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You may have a thermostat problem If your water heater is not maintaining the water temperature you have set!

In this article we will cover how to check a water heater thermostat for proper operation.

We will cover both single element and dual element water heaters whether residential or commercial.

In our last blog, https://blog.wallingfordsales.com/water-heater-thermostats/,  we discussed that a thermostat is a heat sensing devise that controls electrical current either to another thermostat or water heater element.
As pictured below, we stated that in a dual element water heater that the upper thermostat contains the temperature high limit switch, the ECO.

AO Smith 9001954015 Upper Thermostat with temperature high limit switch (ECO) and cover

AO Smith 9001954015 Upper Thermostat with temperature high limit switch (ECO) and cover

Before checking our thermostat, we must be sure our water heater elements are good.
If we have an open or grounded element, we will get a false thermostat reading.
Please go to my blog https://blog.wallingfordsales.com/water-heater-element-troubleshooting on how to troubleshoot water heater elements.

For this study we will assume that your heater is supplied with 240-volts.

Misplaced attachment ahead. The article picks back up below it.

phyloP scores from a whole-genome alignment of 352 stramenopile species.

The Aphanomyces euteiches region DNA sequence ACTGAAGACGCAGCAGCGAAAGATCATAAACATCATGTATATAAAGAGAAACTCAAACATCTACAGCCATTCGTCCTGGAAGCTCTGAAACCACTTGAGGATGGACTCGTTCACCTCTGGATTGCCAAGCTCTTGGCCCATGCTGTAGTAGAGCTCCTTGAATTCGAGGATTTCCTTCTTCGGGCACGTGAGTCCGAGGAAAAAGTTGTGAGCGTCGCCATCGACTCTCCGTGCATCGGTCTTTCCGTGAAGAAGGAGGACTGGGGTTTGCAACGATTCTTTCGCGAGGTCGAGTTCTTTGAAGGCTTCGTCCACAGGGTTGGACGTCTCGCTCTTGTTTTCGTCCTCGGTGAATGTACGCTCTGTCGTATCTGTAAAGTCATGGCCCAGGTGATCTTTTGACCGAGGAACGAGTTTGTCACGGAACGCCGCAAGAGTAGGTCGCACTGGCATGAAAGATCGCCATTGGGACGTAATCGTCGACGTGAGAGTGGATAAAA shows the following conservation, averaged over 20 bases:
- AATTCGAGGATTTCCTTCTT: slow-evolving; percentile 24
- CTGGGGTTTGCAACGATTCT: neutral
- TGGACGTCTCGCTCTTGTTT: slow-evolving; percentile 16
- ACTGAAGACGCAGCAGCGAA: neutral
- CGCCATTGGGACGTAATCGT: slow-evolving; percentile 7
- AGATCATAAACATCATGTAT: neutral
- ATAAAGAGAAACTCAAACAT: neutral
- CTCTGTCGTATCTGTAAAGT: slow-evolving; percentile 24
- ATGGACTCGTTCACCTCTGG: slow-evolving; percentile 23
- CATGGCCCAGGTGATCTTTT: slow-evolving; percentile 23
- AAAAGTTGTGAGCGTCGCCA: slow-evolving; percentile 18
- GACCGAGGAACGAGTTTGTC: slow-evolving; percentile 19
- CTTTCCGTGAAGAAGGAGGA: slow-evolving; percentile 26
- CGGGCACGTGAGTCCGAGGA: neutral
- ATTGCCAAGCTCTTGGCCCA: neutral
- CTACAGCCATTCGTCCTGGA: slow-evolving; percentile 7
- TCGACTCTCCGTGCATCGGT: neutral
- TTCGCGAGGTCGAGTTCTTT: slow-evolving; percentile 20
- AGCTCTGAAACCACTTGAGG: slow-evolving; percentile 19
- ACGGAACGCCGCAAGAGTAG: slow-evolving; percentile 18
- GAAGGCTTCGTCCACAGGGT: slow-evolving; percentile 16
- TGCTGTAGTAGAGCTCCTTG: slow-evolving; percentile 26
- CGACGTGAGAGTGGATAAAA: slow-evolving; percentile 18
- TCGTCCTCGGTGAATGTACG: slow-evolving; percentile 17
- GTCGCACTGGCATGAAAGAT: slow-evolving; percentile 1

Steps for checking thermostats.

Step 1. Check for power to your water heater.

Place the leads from your multi-meter across the terminals at the top of the thermostat pictured above. Your meter should read 240 volts. If not check your electrical panel.

Step 2. check for power through the temperature high limit switch (ECO).

Place your leads across the 2nd set of terminals from the top and you should get 240 volts. A 240 volt reading means you are getting power thru your temperature high limit switch. If you get no reading replace that thermostat.

Step 3. When checking the thermostat in a single element water heater or the upper thermostat in a dual element water heater the process is the same.

Turn the upper thermostat to it’s highest temperature, and if checking a dual element heater the lower thermostat to it’s lowest setting. This will force the upper thermostat to call for heat and force the lower thermostat to shut-off. Now find the 4th set down of terminals on our pictured thermostat and place your meter lead on the left terminal and the other lead to the right side terminal of the water heater element. You should read 240 volts. Now, leaving the lead to the right side of the element in place, move the other lead to the left hand single thermostat terminal. You should read 240 volts. This shows that the internal thermostat switch is working.

Step 4. When checking the lower thermostat in a dual element heater, turn the lower thermostat to it’s highest temperature and the upper thermostat to it’s lowest temperature.

This will force the lower thermostat to call for heat and the upper thermostat to shut-off.
Place the lead of your multi-meter on the incoming power side of the thermostat terminal of the lower element and the other lead on the opposite water heater element terminal. You should read 240 volts. If not, then you need to replace the lower thermostat.

 Warning: Always make sure that the water heater tank is full of water before applying power!

Doug Wallingford
www.wallingfordsales.com
www.waterheaterstore.co

“Keeping you in hot water…so you stay out of hot water!”